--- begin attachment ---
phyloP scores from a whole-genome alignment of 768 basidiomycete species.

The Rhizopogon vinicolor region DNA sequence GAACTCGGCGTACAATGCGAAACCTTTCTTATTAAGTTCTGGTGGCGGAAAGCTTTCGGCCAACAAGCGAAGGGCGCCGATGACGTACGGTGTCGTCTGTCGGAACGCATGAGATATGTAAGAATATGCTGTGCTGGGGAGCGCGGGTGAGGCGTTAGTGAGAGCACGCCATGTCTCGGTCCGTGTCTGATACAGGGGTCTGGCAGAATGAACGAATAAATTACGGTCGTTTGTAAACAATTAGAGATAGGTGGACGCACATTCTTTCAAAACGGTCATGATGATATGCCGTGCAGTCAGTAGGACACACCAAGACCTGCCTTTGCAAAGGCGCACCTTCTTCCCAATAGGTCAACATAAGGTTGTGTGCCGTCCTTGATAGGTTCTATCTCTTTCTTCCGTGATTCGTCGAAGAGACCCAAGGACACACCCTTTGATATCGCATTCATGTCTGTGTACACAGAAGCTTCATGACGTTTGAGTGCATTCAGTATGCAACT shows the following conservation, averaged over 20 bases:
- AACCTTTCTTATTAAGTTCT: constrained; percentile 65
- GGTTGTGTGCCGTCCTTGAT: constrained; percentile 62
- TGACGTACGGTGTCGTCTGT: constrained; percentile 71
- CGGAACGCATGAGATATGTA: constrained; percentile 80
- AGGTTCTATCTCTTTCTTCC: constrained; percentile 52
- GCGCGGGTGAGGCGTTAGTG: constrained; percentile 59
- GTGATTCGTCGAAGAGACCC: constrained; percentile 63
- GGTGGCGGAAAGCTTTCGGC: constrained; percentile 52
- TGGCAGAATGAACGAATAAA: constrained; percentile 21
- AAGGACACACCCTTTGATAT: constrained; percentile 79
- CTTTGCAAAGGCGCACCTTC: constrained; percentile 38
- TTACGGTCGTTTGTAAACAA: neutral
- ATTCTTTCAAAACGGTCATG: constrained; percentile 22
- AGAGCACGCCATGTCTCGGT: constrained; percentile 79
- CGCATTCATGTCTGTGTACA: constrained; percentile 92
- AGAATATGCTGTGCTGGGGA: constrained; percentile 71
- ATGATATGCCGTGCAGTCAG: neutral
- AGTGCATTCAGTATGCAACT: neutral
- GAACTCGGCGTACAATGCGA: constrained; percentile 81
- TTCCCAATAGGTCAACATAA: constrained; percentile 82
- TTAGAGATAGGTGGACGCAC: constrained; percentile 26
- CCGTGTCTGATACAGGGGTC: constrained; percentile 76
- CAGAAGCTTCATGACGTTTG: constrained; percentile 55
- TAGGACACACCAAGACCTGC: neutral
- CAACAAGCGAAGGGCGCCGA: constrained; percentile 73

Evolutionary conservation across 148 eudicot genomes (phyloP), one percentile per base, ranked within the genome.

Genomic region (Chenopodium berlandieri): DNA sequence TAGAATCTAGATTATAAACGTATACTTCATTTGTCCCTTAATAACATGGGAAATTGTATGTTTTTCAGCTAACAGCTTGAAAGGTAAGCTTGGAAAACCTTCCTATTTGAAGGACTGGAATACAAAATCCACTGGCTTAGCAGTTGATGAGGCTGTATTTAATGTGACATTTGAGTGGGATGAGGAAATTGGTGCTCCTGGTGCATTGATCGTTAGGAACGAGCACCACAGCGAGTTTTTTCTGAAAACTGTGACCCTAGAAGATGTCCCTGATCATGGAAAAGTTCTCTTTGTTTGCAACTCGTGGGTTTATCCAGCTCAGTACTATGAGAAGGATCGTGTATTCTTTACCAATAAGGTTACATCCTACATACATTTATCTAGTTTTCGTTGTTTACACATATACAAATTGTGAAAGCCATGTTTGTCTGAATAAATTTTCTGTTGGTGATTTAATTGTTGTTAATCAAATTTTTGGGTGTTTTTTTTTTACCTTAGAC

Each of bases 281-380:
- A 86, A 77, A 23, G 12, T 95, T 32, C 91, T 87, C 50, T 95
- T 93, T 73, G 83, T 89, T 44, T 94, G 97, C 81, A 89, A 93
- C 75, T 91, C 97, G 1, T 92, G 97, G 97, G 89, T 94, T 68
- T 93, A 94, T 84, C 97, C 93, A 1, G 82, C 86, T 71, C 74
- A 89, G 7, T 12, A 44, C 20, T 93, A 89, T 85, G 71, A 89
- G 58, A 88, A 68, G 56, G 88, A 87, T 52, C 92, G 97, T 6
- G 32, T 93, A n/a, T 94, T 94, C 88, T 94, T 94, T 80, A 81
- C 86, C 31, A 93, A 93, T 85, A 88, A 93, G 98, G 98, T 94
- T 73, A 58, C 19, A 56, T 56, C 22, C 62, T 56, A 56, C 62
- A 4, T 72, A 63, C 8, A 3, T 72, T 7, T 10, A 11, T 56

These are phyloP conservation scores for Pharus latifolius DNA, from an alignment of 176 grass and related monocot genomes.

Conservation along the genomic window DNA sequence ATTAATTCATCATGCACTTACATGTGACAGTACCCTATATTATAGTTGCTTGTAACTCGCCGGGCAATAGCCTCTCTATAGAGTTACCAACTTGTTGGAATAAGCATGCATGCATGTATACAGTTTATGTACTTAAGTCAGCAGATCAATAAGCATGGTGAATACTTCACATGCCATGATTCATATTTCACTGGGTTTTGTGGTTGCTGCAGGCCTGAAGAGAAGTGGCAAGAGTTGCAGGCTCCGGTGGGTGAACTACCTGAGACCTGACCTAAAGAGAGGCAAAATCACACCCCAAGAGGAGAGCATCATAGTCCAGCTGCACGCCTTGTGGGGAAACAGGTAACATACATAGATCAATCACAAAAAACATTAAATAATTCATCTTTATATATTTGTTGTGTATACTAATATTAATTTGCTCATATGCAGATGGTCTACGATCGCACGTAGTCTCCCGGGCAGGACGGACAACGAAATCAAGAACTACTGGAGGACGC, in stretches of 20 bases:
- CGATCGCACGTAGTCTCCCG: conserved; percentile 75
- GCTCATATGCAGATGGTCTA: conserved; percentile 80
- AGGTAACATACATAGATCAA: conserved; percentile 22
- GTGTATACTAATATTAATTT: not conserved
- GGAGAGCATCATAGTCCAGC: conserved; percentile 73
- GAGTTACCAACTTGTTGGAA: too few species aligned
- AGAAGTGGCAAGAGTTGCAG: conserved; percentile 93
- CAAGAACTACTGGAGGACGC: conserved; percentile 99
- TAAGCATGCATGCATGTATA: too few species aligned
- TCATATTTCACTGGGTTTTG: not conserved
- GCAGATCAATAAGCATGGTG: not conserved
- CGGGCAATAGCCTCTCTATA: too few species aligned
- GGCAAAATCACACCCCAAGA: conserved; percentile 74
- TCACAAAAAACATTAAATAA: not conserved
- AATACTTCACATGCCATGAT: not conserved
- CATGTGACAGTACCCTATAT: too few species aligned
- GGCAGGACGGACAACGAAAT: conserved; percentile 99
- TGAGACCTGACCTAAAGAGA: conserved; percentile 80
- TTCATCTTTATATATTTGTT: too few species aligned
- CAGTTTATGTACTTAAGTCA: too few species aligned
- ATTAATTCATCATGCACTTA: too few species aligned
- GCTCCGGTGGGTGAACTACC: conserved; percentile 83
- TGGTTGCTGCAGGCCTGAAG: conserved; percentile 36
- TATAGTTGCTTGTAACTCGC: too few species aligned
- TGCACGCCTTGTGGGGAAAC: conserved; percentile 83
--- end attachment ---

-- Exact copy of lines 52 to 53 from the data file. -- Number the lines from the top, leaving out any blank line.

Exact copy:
- TCATATTTCACTGGGTTTTG: not conserved
- GCAGATCAATAAGCATGGTG: not conserved